Good or bad. I wonder how a situation like this would have handled in WW2?
Mistakes happen, of course. They call it the "fog of war" which means
that no matter how briliant the plans, they get thrown out as soon as they have
contact with the enemy.
It appears to me, a 23-year military veteran, that this story illustrates
everything thats wrong with today's armed forces. We have few
"leaders" at the top who are willing to make and enable courageous
decisions. Far too many generals and colonels are politicians and managers who
make politically-correct decisions rather than leaders who make courageous ones.
They follow the lead of a Commander-in-Chief who believes warriors should be
given medals for courageous restraint instead of for achieving true combat
objectives (such as defeating the enemy). Our fighting men and women are
burdened with politically-correct, yet stupid and dangerous rules of engagement.
The politically-correct atmosphere and fear of being second-guessed by some
general or colonel in a far-distant comfortable office adversely affects the
judgment of captains, lieutenants and sergeants caught in the heat of battle. It
introduces hesitation when aggressiveness should be mandatory. If Lt. Brostrom
made mistakes, I suspect this is the source of those mistakes. The shame for
mistakes in battle generally should fall on those politicians -- in and out of
uniform -- in high places not on the heroes such as Lt. Jonathan Brostrom.
This sounds pretty typical for the arm chair officers and civilian leaders
trying to keep everyone supportive of this 8-9 year mess in Afghanistan. A high
casualty rate in any one battle is not good PR and blaming one that is no longer
here to defend their actions is par for the course.This so called
war is so micromanaged for PR that we don't even want a high body count reported
on the enemy. Ever wonder why the enemy is never killed in lots of more than 30
at a time? In the world view, more than that is considered a massacre or akin to
running up the score in basketball of an underdog opponent.RIP 1st
Lt. Jonathan Brostrom, you did your duty and your family can be proud of you
I feel sorry for any soldier that has to go and fight a war where the rules of
engagment are such that they cannot fight to win. Bring the troops home and let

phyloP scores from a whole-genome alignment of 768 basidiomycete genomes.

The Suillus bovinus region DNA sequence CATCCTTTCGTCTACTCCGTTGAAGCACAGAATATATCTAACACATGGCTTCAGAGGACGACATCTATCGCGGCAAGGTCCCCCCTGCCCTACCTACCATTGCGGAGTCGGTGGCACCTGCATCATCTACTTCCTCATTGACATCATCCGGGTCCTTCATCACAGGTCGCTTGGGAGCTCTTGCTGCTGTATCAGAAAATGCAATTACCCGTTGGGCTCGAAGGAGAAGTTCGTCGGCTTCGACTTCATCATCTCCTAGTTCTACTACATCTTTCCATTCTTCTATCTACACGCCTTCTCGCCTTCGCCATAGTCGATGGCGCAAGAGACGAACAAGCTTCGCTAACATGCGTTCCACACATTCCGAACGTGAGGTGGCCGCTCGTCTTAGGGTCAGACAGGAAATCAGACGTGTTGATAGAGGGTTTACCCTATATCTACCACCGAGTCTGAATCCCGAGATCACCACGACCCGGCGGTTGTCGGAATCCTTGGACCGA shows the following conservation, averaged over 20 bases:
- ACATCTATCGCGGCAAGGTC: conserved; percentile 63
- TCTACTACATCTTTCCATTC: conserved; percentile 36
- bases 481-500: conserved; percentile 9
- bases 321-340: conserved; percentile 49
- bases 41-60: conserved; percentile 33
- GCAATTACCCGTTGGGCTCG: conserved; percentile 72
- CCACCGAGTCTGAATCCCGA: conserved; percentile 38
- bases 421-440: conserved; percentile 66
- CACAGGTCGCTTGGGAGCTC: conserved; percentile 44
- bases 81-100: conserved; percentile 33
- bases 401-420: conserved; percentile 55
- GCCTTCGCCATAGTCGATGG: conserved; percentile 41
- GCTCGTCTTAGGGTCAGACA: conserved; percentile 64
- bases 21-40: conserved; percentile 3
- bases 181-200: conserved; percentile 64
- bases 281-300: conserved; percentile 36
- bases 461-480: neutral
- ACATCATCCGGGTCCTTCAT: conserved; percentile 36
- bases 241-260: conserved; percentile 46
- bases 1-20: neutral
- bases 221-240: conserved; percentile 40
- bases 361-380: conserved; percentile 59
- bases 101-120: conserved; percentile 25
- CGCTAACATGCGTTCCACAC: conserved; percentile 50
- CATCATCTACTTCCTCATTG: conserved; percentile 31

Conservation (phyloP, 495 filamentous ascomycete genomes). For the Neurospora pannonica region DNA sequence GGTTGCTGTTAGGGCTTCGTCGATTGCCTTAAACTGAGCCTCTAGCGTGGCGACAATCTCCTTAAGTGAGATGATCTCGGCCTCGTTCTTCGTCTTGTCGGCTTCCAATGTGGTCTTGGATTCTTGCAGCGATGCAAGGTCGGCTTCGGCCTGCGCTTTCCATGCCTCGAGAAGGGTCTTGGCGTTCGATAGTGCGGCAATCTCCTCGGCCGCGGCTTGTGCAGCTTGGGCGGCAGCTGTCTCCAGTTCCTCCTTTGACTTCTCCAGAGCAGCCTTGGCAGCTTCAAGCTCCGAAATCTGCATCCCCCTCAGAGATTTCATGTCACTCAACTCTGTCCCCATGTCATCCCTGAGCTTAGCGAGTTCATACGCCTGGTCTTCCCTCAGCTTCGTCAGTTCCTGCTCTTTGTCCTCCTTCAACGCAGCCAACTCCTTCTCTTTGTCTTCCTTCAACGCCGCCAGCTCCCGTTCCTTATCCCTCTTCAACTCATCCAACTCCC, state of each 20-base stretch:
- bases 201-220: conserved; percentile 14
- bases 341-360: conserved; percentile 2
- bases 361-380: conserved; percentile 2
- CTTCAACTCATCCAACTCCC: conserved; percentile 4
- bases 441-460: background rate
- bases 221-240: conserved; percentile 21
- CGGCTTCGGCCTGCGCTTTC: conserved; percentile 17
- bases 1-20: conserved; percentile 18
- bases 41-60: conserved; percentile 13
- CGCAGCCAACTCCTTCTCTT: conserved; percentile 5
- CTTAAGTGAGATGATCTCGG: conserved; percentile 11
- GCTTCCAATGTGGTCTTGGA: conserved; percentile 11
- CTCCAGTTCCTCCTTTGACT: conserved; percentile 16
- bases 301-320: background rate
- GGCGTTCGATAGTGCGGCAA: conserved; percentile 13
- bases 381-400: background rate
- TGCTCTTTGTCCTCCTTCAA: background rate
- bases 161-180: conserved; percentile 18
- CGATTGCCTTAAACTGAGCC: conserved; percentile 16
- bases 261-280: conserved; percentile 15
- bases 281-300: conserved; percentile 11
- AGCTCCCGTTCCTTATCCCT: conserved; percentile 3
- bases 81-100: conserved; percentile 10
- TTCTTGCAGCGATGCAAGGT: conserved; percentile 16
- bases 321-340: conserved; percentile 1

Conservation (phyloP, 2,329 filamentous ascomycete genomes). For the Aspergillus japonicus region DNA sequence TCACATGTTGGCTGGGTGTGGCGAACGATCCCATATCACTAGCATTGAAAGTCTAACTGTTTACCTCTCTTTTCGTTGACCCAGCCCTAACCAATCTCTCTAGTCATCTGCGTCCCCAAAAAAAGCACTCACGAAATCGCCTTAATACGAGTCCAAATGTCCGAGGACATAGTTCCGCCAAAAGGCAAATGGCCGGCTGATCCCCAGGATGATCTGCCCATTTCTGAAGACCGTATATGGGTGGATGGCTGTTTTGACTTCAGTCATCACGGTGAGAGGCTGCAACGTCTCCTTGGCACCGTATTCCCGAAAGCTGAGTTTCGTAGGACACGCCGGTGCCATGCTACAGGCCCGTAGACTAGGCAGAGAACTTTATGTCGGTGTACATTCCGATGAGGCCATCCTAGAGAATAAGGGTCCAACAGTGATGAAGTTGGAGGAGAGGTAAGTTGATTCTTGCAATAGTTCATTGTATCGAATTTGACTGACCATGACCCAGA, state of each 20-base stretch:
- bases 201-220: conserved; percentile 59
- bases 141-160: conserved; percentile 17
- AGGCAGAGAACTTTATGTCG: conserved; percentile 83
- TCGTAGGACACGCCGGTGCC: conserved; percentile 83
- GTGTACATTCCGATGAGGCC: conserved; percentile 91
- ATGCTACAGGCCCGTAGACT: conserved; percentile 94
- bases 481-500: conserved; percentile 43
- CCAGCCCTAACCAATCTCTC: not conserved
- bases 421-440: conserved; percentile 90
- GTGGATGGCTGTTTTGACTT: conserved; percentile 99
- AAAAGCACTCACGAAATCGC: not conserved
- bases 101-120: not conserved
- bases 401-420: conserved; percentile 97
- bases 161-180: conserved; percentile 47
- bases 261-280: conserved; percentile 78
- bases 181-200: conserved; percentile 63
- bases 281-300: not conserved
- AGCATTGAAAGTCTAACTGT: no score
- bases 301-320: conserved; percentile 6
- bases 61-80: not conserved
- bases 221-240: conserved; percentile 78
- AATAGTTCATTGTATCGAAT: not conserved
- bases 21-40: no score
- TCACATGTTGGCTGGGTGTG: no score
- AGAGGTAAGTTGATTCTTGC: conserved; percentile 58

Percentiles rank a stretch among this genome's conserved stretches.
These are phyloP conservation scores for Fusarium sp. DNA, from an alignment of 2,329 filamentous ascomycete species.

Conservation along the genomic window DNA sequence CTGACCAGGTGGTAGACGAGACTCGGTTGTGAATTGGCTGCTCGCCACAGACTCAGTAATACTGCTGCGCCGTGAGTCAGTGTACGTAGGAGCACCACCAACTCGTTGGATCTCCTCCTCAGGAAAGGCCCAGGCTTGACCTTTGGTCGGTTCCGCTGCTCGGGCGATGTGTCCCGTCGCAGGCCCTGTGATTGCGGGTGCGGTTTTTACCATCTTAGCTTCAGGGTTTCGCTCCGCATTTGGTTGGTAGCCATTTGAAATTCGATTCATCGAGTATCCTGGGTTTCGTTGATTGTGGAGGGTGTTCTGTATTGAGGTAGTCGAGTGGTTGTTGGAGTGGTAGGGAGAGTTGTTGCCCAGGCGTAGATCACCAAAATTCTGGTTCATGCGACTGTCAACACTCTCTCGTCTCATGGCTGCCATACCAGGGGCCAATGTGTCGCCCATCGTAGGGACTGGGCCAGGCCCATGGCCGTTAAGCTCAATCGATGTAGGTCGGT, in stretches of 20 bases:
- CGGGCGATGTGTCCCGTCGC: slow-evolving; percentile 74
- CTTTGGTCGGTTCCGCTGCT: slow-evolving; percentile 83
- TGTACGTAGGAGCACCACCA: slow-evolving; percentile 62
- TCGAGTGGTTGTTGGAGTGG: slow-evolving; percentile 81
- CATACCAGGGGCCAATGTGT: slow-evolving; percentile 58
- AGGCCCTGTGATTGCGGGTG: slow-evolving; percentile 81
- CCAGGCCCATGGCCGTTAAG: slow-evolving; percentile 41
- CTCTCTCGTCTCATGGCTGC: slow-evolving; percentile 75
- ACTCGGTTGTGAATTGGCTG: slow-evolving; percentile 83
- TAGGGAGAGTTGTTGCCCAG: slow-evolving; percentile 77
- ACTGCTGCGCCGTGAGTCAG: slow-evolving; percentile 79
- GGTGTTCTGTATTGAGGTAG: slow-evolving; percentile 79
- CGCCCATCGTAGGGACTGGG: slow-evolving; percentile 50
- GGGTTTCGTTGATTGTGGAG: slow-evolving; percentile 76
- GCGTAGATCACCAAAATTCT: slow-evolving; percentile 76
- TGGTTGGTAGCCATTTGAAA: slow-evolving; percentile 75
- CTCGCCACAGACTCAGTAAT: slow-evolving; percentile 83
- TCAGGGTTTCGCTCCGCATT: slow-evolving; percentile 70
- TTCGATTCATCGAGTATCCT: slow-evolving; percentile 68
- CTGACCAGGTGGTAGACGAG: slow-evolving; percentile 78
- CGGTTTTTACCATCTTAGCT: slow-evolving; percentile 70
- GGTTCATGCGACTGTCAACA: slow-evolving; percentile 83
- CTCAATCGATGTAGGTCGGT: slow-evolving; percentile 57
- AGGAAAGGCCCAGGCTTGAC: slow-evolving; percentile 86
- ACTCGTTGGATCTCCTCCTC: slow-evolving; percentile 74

the armchair politicians move on to wrecking our economy.
There is no further info given on the Utah "Army" veteran you mention
in the opening sentence. Did you mean Utah "Air Force" veteran?
The Army doesn't blame 1LT Bostrom for any American's death. Blame is reserved
for the enemy.I served in contingency operations on 2 combined arms
assessment teams. Take it from me, no one should ever suggest combat studies
disparage anyone's actions.Their sole purpose is to leverage lessons
learned in combat to increase mission effectiveness and save lives in the
future.Soldiers understand necessity often dictates being placed in
untenable positions, told to do our best with what we're given. Combat studies
examine what training, planning, execution, resources, support, communications,
intelligence, weapons, equipment, and tactics will make what we're given --
better.They don't point fingers.His Silver Star
indicates nothing can ever diminish the heroism of this able leader. Studying
combat attempts to make success in war less dependent on individual heroism.Training, planning, and tactics will be adjusted because of the study.
We pray this family will take some comfort from knowing 1LT Bostrom's sacrifice
will save lives, years into the future.
I agree with procure. If you look at the pictures of the lt., you will see a
Ranger tab. They don't give those out like a doctor gives out lolipops. After
Action reports (AAR's) look at the reality of a situation for later training to
try and make bad situations happen less often. Sometimes the wording od such
evaluations are careless, but it doesn't mean anything has changed. The man
gave his life trying to do the right thing under impossible conditions.As for "Blaine" from Cedar City, I don't know why you think the
President has any sway over who receives awards or medals, but that is not the
case. The Commander in Chief, no matter who that happens to be, has no say in
what citations or medals are awarded, and I think it is really poor for for you
to assign this story to something as cheap as your (or any person's) personal
This is a poorly written article with hardly any new information in it. What
did the Army conclude and what are they claiming his fault was? DN is better
than printing partial stories like this.